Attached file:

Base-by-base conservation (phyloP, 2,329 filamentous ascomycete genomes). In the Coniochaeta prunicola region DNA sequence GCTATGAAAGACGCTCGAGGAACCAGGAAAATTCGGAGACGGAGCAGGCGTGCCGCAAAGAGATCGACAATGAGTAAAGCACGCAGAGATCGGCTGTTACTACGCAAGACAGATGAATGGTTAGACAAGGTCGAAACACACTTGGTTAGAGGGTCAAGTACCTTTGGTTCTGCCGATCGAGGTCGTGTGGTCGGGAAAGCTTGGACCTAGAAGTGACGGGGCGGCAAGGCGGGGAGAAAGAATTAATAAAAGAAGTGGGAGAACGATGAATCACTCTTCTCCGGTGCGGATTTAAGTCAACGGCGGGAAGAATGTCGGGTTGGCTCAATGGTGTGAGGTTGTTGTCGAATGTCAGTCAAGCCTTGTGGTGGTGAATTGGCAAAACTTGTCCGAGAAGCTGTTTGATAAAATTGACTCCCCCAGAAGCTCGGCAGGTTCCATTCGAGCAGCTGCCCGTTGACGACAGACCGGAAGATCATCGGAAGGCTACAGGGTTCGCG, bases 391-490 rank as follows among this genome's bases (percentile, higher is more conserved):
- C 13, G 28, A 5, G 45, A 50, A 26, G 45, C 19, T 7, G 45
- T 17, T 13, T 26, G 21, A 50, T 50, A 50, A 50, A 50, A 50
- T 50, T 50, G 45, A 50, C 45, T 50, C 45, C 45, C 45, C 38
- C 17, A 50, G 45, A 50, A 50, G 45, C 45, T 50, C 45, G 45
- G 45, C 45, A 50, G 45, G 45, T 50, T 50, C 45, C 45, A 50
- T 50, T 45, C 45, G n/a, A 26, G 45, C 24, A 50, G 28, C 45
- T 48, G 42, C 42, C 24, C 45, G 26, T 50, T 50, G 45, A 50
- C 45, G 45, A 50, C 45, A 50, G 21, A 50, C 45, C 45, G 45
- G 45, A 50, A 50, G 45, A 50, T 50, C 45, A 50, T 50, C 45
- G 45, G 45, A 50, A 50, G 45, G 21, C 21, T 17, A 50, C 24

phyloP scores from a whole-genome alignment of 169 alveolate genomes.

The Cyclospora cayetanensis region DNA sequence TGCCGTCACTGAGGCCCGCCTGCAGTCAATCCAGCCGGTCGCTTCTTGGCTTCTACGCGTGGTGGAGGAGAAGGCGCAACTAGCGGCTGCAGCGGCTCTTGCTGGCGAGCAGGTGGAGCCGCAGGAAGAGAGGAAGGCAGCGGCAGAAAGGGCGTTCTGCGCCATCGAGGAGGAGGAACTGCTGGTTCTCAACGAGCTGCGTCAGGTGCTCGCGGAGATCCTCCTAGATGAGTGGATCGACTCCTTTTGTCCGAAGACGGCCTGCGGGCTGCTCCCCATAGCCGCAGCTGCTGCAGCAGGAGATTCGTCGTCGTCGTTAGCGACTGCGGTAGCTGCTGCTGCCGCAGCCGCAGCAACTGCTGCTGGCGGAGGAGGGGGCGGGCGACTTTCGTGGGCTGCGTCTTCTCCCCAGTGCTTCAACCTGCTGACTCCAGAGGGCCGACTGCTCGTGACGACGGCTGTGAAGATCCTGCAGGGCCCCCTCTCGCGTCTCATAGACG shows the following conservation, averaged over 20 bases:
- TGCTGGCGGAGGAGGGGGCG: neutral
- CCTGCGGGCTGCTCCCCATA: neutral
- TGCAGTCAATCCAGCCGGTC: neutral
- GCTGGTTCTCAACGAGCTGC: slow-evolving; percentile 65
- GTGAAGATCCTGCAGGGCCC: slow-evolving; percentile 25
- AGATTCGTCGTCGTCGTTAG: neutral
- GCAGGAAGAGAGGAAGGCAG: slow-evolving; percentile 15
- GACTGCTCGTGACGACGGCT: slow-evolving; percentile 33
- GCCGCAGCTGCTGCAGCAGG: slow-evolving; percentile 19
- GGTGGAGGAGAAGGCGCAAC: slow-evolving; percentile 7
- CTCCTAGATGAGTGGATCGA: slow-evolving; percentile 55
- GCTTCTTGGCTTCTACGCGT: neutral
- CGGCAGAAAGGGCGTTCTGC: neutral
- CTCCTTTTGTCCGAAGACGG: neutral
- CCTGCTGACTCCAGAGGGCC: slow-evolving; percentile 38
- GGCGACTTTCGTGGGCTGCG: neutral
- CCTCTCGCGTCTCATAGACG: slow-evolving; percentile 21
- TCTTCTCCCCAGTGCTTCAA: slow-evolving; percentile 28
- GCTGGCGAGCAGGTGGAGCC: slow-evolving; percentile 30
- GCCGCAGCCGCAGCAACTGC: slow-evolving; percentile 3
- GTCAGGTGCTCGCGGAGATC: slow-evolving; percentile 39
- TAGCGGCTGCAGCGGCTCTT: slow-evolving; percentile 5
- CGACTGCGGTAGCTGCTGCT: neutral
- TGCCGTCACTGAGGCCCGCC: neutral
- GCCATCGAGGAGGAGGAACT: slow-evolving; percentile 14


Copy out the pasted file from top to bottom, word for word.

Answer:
Base-by-base conservation (phyloP, 2,329 filamentous ascomycete genomes). In the Coniochaeta prunicola region DNA sequence GCTATGAAAGACGCTCGAGGAACCAGGAAAATTCGGAGACGGAGCAGGCGTGCCGCAAAGAGATCGACAATGAGTAAAGCACGCAGAGATCGGCTGTTACTACGCAAGACAGATGAATGGTTAGACAAGGTCGAAACACACTTGGTTAGAGGGTCAAGTACCTTTGGTTCTGCCGATCGAGGTCGTGTGGTCGGGAAAGCTTGGACCTAGAAGTGACGGGGCGGCAAGGCGGGGAGAAAGAATTAATAAAAGAAGTGGGAGAACGATGAATCACTCTTCTCCGGTGCGGATTTAAGTCAACGGCGGGAAGAATGTCGGGTTGGCTCAATGGTGTGAGGTTGTTGTCGAATGTCAGTCAAGCCTTGTGGTGGTGAATTGGCAAAACTTGTCCGAGAAGCTGTTTGATAAAATTGACTCCCCCAGAAGCTCGGCAGGTTCCATTCGAGCAGCTGCCCGTTGACGACAGACCGGAAGATCATCGGAAGGCTACAGGGTTCGCG, bases 391-490 rank as follows among this genome's bases (percentile, higher is more conserved):
- C 13, G 28, A 5, G 45, A 50, A 26, G 45, C 19, T 7, G 45
- T 17, T 13, T 26, G 21, A 50, T 50, A 50, A 50, A 50, A 50
- T 50, T 50, G 45, A 50, C 45, T 50, C 45, C 45, C 45, C 38
- C 17, A 50, G 45, A 50, A 50, G 45, C 45, T 50, C 45, G 45
- G 45, C 45, A 50, G 45, G 45, T 50, T 50, C 45, C 45, A 50
- T 50, T 45, C 45, G n/a, A 26, G 45, C 24, A 50, G 28, C 45
- T 48, G 42, C 42, C 24, C 45, G 26, T 50, T 50, G 45, A 50
- C 45, G 45, A 50, C 45, A 50, G 21, A 50, C 45, C 45, G 45
- G 45, A 50, A 50, G 45, A 50, T 50, C 45, A 50, T 50, C 45
- G 45, G 45, A 50, A 50, G 45, G 21, C 21, T 17, A 50, C 24

phyloP scores from a whole-genome alignment of 169 alveolate genomes.

The Cyclospora cayetanensis region DNA sequence TGCCGTCACTGAGGCCCGCCTGCAGTCAATCCAGCCGGTCGCTTCTTGGCTTCTACGCGTGGTGGAGGAGAAGGCGCAACTAGCGGCTGCAGCGGCTCTTGCTGGCGAGCAGGTGGAGCCGCAGGAAGAGAGGAAGGCAGCGGCAGAAAGGGCGTTCTGCGCCATCGAGGAGGAGGAACTGCTGGTTCTCAACGAGCTGCGTCAGGTGCTCGCGGAGATCCTCCTAGATGAGTGGATCGACTCCTTTTGTCCGAAGACGGCCTGCGGGCTGCTCCCCATAGCCGCAGCTGCTGCAGCAGGAGATTCGTCGTCGTCGTTAGCGACTGCGGTAGCTGCTGCTGCCGCAGCCGCAGCAACTGCTGCTGGCGGAGGAGGGGGCGGGCGACTTTCGTGGGCTGCGTCTTCTCCCCAGTGCTTCAACCTGCTGACTCCAGAGGGCCGACTGCTCGTGACGACGGCTGTGAAGATCCTGCAGGGCCCCCTCTCGCGTCTCATAGACG shows the following conservation, averaged over 20 bases:
- TGCTGGCGGAGGAGGGGGCG: neutral
- CCTGCGGGCTGCTCCCCATA: neutral
- TGCAGTCAATCCAGCCGGTC: neutral
- GCTGGTTCTCAACGAGCTGC: slow-evolving; percentile 65
- GTGAAGATCCTGCAGGGCCC: slow-evolving; percentile 25
- AGATTCGTCGTCGTCGTTAG: neutral
- GCAGGAAGAGAGGAAGGCAG: slow-evolving; percentile 15
- GACTGCTCGTGACGACGGCT: slow-evolving; percentile 33
- GCCGCAGCTGCTGCAGCAGG: slow-evolving; percentile 19
- GGTGGAGGAGAAGGCGCAAC: slow-evolving; percentile 7
- CTCCTAGATGAGTGGATCGA: slow-evolving; percentile 55
- GCTTCTTGGCTTCTACGCGT: neutral
- CGGCAGAAAGGGCGTTCTGC: neutral
- CTCCTTTTGTCCGAAGACGG: neutral
- CCTGCTGACTCCAGAGGGCC: slow-evolving; percentile 38
- GGCGACTTTCGTGGGCTGCG: neutral
- CCTCTCGCGTCTCATAGACG: slow-evolving; percentile 21
- TCTTCTCCCCAGTGCTTCAA: slow-evolving; percentile 28
- GCTGGCGAGCAGGTGGAGCC: slow-evolving; percentile 30
- GCCGCAGCCGCAGCAACTGC: slow-evolving; percentile 3
- GTCAGGTGCTCGCGGAGATC: slow-evolving; percentile 39
- TAGCGGCTGCAGCGGCTCTT: slow-evolving; percentile 5
- CGACTGCGGTAGCTGCTGCT: neutral
- TGCCGTCACTGAGGCCCGCC: neutral
- GCCATCGAGGAGGAGGAACT: slow-evolving; percentile 14